Now that spring is creeping closer I thought since it's time to start your tomatoes and peppers or other seeds in general I would talk about damping off disease. Damping off disease is one of the major causes of seed starting failure. The disease is actually caused by a variety of fungi that can kill seedings and germinating seeds. Here are some tips to live by when starting seeds to prevent damping off disease
1) It's in the Mix
One major component of preventing damping off disease is to use a sterilized seed starting mix. DON'T ever use garden soil ever!!!! Also don't use regular potting mix, or even worse potting soil (I never use potting soil for anything, it's crappy) to start seeds. Commercial seed starting mixes aren't necessarily sterile so as an extra precaution you can bake your seed starting mix on baking sheets in the oven at 200 F to kill the the spores of the mold and fungi.
2) Don't over water
Once the seedling start to germinate cut back on the water a bit. Overly wet soggy conditions create the right environments for some nasty mold growth.
3) More Air
Circulation of air around seedling also reduces fungi and mold growth. It also prepares seedling for lie outdoors where the air is not still. This can be achieved by using a fan on your seedlings.
4) Look for Signs
If you see signs of mold growth or seedlings flopping over and dying there is still hope if you catch it early.
You can spray your seedlings with one tablespoon of 3% hydrogen peroxide mixed with a quart of water. This will kill most kinds of funky fungi and mold that might grow in your seed starting trays. Also a strong Chamomile tea works as well, chamomile has anti-fungal properties.
Sunday, March 1, 2015
Saturday, February 7, 2015
I apologize for not posting very much I have been very busy. However here are some pics I took yesterday of the first spring flowers of the season. This crocus and snowdrops are the first signs that spring is just around the corner.
Thursday, April 17, 2014
Spring wouldn't be the same without daffodils, or as folks around here would call them "Easter Flowers". Daffodils are often seen growing wild in the country side, sometimes they are all that remains of old homesteads. When I see a patch of these daffodils I often wonder who planted them. I imagine a farmers wife 150 years ago planted them, I bet she never imagined they would still be blooming year after year long after she was gone and after her farm had been reclaimed by mother nature. I have several different varieties of daffodils growing in my garden, they come in a vast array of flower types and colors in shades of white, salmon, pink, peach, yellows, and oranges. I love daffodils, their blooms remind me of cheery smiling faces on a bring sunny spring day. I enjoy watching them bloom year after year heralding in Spring.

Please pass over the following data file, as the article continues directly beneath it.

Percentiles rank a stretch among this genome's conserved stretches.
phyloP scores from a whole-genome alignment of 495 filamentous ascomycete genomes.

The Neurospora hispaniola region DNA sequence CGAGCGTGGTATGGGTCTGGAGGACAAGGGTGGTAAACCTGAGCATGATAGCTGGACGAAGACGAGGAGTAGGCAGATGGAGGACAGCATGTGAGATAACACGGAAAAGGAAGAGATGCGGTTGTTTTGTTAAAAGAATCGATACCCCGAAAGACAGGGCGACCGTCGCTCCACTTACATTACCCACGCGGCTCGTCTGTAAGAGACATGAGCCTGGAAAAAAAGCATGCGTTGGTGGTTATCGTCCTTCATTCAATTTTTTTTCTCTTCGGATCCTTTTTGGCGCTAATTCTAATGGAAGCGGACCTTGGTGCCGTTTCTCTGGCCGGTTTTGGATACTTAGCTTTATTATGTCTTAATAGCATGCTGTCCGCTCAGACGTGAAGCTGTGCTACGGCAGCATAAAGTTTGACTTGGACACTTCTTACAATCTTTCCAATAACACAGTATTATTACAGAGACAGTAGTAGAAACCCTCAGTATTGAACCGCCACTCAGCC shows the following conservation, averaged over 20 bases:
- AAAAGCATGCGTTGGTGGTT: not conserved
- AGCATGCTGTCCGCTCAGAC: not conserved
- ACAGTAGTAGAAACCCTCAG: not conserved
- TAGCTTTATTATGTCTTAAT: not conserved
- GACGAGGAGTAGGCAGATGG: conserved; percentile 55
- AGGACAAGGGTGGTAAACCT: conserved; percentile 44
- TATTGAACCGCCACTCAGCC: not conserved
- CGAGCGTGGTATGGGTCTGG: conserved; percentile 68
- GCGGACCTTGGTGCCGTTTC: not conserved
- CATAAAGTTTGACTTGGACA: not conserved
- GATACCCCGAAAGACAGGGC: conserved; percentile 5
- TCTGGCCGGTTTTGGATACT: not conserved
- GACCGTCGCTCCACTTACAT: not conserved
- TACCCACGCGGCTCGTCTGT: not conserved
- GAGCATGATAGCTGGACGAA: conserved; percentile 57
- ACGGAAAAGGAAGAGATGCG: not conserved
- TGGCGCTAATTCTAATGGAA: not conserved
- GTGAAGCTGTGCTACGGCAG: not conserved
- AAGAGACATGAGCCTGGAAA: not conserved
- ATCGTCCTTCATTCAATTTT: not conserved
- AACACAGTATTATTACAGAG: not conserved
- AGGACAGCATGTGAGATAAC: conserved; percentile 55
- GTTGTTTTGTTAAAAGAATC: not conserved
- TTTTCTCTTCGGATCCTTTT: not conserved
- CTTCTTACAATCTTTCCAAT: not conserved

I uncovered my Cacti garden yesterday and I had some casualties from the polar vortex. I lost both my Agave parryi var parryi, Several Optunias including Optunia Canapa 'Ellisiana', My Cane Cholla Cylindropuntia imbricata also bit the dust, and I lost my Horse Crippler Echinocactus texensis and a few others. The Ghost Plant Graptopetalum paraguayense also fried though I did notice a few leaves and stems made it and were starting to grow back. My Agave Harvardia looks kind of rough but it survived another winter.
Monday, February 17, 2014
I really love the look of old vintage seed catalogue covers. The artwork is beautiful, most seed catalogues today feature photographs but I admire the old floral artwork of past generations. I think I might get a few vintage covers to frame and hang on my wall.
Thursday, February 13, 2014
Wednesday, February 5, 2014
Kalanchoe fedtschenkoi 'Variegata' is blooming indoors while there is snow on the ground outside. I was not expecting this plant to bloom. I got it over the summer and it didn't start blooming until I moved it inside. The flowers are small but are a nice orange color. What a nice surprise!